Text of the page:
Signature: Traces of signature (?).
Provenance: Acquired in 1724 by August III, elector of Saxony, together with a number of other paintings bought in Paris. The seller threw in the picture as a present, to sweeten the deal. It was then attributed to Rembrandt, and the ascription was subsequently weakened to “manner” or “school of.” In 1783, it was engraved as a work by Govaert Flinck. The name “Van der Meer from Delft” occurred for the first time in a catalog dating from 1806, to be changed back to Flinck in 1817. From 1826 to 1860, the appellation was altered to Pieter de Hooch. It is only since 1862 that the correct identification obtains. The only Dutch provenance that could possibly apply is the sale Pieter van der Lip, Amsterdam, 1712, no. 22, “A Woman Reading in a Room, by van der Meer of Delft fl 110.” Unfortunately, the text is not specific enough to distinguish it from the one at the Rijksmuseum, Woman in Blue Reading a Letter.
The above underlines the difficulties inherent to the establishment of Vermeer’s catalog. Not a single work can be traced back to the painter’s studio, nor are there any letters or contracts extant. The task of attribution rests squarely upon the shoulders of the individual critic, which explains the multiplicity of divergent opinions. In this painting, a young woman stands in the center of the composition, facing in profile an open window to the left. In the foreground is a table covered with the same Oriental rug encountered in the Woman Asleep. On it is the identical Delft plate with fruit. The window reflects the girl’s features, while to the right the large green curtain forms a deceptive frame. She is precisely silhouetted against a bare wall that reflects the light and envelops her in its luminosity.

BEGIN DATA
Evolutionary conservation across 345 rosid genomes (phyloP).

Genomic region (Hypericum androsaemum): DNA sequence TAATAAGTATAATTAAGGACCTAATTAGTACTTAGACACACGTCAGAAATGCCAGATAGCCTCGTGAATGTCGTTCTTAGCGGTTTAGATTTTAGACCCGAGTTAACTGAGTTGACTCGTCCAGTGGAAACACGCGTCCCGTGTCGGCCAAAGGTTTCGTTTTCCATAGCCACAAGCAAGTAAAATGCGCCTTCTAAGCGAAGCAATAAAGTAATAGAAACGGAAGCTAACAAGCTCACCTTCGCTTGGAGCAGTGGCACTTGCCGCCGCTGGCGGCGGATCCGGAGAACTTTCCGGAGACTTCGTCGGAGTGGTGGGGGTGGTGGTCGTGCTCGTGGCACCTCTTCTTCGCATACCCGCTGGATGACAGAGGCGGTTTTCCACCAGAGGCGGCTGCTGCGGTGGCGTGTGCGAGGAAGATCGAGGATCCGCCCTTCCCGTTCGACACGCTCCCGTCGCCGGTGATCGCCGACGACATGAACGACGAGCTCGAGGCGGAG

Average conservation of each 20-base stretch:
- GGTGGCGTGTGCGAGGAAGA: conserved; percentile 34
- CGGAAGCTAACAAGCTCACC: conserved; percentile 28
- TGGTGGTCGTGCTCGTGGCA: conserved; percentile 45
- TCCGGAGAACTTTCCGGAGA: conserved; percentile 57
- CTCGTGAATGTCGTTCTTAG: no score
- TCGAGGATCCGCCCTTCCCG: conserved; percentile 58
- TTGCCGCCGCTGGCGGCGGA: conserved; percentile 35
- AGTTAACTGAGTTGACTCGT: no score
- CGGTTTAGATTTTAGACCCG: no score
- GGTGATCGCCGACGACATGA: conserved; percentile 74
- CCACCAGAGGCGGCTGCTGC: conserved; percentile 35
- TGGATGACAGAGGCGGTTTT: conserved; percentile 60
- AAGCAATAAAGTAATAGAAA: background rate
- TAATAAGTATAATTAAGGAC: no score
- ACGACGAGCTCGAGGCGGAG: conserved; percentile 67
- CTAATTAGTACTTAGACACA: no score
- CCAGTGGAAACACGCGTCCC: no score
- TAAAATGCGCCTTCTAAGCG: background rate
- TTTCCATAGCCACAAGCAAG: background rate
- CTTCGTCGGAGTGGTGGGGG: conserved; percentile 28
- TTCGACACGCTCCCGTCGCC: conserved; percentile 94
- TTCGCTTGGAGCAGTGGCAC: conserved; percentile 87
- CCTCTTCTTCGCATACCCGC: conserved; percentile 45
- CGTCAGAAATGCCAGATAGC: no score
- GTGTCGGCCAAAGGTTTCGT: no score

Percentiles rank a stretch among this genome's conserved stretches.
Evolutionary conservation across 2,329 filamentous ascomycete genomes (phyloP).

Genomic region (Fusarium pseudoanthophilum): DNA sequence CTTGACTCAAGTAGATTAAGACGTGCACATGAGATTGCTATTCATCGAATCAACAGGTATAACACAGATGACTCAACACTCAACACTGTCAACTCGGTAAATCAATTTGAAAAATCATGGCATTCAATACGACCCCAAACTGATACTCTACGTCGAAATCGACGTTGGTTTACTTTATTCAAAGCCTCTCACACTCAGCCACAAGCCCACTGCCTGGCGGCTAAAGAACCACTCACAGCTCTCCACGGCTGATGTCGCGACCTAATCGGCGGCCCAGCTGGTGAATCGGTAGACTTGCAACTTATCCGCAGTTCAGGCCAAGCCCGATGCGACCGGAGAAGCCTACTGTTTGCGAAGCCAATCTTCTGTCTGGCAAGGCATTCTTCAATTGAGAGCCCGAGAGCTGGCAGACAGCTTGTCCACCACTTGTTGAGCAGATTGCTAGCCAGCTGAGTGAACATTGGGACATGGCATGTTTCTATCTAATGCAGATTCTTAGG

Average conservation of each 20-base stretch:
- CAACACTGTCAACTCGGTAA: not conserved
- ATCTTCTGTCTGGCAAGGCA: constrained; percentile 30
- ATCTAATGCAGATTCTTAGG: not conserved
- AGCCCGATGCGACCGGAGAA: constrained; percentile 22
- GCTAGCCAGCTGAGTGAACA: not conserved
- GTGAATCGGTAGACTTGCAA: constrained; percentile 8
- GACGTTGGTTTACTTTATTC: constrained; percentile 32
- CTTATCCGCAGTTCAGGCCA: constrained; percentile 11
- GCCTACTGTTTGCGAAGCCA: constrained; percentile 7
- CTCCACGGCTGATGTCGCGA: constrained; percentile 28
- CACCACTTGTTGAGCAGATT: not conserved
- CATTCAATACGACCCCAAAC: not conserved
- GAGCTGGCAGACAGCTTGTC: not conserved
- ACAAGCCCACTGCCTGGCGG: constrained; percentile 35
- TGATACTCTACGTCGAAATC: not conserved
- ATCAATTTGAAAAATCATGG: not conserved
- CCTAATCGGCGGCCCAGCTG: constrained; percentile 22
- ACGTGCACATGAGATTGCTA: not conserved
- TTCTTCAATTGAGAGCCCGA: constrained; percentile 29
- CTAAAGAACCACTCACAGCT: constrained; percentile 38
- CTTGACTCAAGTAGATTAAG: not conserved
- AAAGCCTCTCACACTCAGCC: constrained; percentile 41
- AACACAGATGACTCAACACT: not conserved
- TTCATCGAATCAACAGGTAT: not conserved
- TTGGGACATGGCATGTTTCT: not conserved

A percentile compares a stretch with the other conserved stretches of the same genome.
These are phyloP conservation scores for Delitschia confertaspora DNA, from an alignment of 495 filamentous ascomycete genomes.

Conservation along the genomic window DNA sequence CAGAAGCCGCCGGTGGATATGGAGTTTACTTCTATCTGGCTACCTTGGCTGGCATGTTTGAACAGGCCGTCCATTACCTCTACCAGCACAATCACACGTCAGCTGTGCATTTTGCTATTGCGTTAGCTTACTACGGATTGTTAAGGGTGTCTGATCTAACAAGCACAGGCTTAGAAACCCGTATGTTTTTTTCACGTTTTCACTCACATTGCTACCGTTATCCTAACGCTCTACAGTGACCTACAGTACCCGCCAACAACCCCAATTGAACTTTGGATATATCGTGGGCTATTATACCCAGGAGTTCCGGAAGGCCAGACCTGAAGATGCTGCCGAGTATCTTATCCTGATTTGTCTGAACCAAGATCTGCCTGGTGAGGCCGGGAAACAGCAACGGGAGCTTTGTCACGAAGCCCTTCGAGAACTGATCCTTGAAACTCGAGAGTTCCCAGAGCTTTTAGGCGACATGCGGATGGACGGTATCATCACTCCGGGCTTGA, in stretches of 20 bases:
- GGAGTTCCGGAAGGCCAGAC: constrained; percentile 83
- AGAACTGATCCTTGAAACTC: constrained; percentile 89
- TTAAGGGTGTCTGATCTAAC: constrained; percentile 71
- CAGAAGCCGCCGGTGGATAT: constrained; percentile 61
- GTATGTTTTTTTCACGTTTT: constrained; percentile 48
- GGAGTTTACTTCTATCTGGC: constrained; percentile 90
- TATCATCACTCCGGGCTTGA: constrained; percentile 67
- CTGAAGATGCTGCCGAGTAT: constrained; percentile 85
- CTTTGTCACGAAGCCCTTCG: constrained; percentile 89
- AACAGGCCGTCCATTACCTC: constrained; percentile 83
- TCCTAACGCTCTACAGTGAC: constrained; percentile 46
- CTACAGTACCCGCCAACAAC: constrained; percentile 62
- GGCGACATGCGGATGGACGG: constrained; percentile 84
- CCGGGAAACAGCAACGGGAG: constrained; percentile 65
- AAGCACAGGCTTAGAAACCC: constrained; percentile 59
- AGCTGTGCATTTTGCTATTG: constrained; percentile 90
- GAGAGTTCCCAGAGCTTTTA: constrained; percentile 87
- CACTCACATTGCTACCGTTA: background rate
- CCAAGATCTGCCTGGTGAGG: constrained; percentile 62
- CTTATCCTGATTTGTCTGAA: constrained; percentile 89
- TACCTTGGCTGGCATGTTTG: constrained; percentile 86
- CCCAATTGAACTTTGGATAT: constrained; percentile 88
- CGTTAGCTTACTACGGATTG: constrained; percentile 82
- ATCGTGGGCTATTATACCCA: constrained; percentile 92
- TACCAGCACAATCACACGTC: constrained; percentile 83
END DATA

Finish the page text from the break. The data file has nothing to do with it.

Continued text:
We are here confronted with one of the salient aspects of Vermeer’s sensibility and originality. It is the stillness that stands out, the inner absorption, the remoteness from the outer world. She concentrates entirely upon the letter, holding it firmly and tautly, while she absorbs its content with utmost attention.
In the technique, the artist avows again Rembrandtesque derivation. He paints in small fatty dabs to model the forms, and obtains the desired effects by means of impasto highlights opposed to the deeper tonalities – just as the master from Leyden was wont to do. The painting is relatively large, and the smallness of the figure as opposed to its surroundings stresses immateriality and depersonalization. Vermeer considerably changed the composition in the course of execution.
Much has been written about the trompe-l’oeil effect of the curtain. It is a pictorial artifice used by many other Dutch masters and in keeping with an old European tradition. Rembrandt, Gerard Dou, Nicolaes Maes, and many still-life and even landscape painters made use of such curtains as a means of simulating effects that now seem theatrical. The light background can be found in many paintings by Carel Fabritius, the Goldfinch from 1654 at the Mauritshuis in The Hague being the most famous example.
Web Gallery of Art, created by Emil Kren and Daniel Marx., In Web Gallery of Art. Retrieved May 17, 2009, from http://www.wga.hu/frames-e.html?/html/v/vermeer/02a/06gread.html